Meet Joe and Bob. Both live in Suburbia, a nice bedroom community where they enjoy the amenities of suburban life. They both work at an office in Big City and commute each day to their jobs.

Every morning, Bob hops into his car and drives to work. He gets on the expressway and makes good time in his commute, that is until he hits the traffic jam, where he sits, idling as traffic creeps along. Finally he gets off the expressway and navigates the congested city streets for several blocks until he reaches his parking lot. Once there he parks. Wow, the monthly fee for parking has gone up again! Darn! Then he walks three blocks to his office.

Joe gets up, drives a mile or two to the Light Rail station, where he parks for free, walks a few hundred feet to the station and boards the train. His monthly pass costs much less than parking in the lot in Big City. The train is well under capacity, so he has no problem finding a seat. It’s a shame more people don’t ride it. Sometimes Joe reads a book while on the train, sometimes he listens to music or NPR, which relaxes him and he arrives in a good mood. Sure, riding the train takes some time, you have to wait for it to arrive at the station, but once underway, there are no traffic jams. Joe arrives at the station nearest his office and walks about a hundred yards to the front door. Some days, he gets off one stop early and stops in to a coffee shop for a cup of coffee. The extra walk is good exercise.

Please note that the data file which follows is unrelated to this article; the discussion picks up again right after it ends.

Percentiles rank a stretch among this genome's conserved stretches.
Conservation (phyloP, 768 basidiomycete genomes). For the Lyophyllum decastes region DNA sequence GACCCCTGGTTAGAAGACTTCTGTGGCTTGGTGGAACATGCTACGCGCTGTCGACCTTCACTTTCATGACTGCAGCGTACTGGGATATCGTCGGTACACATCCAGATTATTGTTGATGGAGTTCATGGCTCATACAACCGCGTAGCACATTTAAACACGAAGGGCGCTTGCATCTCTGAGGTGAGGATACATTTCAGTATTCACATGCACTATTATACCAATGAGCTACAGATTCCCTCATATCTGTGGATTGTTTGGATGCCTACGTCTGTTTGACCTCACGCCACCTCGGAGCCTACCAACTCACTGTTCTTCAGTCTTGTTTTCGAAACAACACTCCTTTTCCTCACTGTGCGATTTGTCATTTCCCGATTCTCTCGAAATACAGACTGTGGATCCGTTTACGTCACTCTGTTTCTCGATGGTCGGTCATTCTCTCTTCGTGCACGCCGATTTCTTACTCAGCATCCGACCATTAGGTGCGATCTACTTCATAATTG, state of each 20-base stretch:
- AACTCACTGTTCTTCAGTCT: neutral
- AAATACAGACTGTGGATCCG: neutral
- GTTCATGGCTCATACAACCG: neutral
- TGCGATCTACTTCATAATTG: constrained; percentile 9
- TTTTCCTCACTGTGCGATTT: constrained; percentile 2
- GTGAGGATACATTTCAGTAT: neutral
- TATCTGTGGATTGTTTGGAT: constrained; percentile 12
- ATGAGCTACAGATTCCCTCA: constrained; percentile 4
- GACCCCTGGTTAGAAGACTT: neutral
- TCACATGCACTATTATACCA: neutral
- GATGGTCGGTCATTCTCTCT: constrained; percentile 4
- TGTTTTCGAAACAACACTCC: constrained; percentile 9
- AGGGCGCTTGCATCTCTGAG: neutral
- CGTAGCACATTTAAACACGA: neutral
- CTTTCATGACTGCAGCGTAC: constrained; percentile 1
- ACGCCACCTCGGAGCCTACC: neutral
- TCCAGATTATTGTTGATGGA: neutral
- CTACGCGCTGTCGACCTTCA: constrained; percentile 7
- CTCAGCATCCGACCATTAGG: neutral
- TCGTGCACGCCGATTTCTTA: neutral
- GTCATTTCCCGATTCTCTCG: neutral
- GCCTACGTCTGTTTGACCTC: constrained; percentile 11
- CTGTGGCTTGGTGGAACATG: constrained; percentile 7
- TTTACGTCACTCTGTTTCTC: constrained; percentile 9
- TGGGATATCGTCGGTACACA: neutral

When Joe gets to the office building, he holds the door open as his neighbor, Bob, walks up. “Good morning Bob!” says Joe, but Bob only grumbles something about the traffic and hating driving every morning…

This little bit of prose came to me while I was reading a study from the Victoria Transport Policy Institute titled Whose Roads? Evaluating Bicyclists’ and Pedestrians’ Right to Use Public Roadways. It made quite a few good points.

First, we are all pedestrians. We don’t levitate to our cars, do we? No we walk, sometimes a fair distance.

Next time you see a pedestrian or cyclist on the road, don’t grumble, thank them for putting one less vehicle on the road.

Gas taxes and road use fees only pay for part of the road cost and only on major (usually state operated) roads. The bulk of road costs come from general taxes – property and sales – that we all pay. In fact, considering the amount of wear and damage pedestrians and cyclists (don’t) do to roads, compared to motor vehicles, they are overpaying!

Sometimes, you just need to get out from behind the wheel to get a different perspective.